Q: I enjoy watching the vet shows on Animal Planet. I noticed that when the doctors on "The Vet Life" and "Hanging with the Hendersons" operate on animals they wear masks, but Dr. Jeff on "Rocky Mountain Vet" does not. Why?

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Adam Thomlison / TV Media

You aren't the only one who'd like to know.

The American Veterinary Medical Association (AVMA) barked pretty loudly at Dr. Jeff Young in a letter they sent to his bosses at Animal Planet, criticizing him for "performing surgery in an unhygienic manner."

The letter mentions the lack of a mask as well as a surgical gown, but also things like his habit of passing clipboards and other unsterile items across the "surgical site."

In case the gist wasn't clear, the letter then goes on to quote one of the AVMA's members: "Fast food restaurants require stricter sanitary guidelines than Dr. Jeff."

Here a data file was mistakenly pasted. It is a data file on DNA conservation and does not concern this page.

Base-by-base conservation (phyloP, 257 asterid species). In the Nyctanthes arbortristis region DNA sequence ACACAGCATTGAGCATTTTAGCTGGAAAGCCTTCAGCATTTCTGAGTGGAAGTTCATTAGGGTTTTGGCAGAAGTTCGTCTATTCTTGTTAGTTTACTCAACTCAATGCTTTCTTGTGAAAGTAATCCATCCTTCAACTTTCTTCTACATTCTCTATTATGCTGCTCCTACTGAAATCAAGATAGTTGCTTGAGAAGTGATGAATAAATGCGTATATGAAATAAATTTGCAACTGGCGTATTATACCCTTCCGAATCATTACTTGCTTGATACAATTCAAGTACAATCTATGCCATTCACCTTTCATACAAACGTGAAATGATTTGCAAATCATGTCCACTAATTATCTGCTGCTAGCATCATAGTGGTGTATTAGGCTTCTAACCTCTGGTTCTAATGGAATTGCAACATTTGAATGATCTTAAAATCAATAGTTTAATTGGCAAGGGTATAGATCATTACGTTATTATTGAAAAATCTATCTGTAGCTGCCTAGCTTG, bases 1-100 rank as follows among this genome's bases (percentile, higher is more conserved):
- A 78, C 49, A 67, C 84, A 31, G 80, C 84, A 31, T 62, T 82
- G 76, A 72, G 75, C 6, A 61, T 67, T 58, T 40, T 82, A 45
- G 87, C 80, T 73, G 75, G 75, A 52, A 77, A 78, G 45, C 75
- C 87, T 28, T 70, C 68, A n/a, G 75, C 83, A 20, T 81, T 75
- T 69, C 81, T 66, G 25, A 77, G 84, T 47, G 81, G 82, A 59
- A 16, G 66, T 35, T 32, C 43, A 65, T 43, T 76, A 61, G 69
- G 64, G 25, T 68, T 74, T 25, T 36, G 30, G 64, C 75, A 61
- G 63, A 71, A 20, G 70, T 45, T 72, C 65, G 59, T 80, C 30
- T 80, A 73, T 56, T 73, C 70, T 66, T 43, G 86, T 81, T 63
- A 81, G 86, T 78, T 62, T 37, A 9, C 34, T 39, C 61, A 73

However, getting a tongue-lashing from a national industry association isn't exactly off-brand for Dr. Jeff. His bio on AnimalPlanet.com sums it up: "Dr. Jeff lives and dies by his own code, as rules sometimes are meant to be broken." In case the ponytail and tattoos didn't tell you, Dr. Jeff is a bad-boy vet.

But is he the worst boy? It looks like he's not.

For one, he's not the only TV vet to receive this kind of criticism. National Geographic's titular "The Incredible Dr. Pol" has gotten similar pushback from the larger veterinary community.

But it seems that even some regular (that is, not TV star) vets take this relaxed approach to suiting up for surgery.

"Veterinarians do use personal protection, but their level of use is less than recommended and is quite variable," says an article by Dr. Navneet Dhand, a veterinary professor at the University of Sydney in Australia. "Such bad habits have continued for decades."


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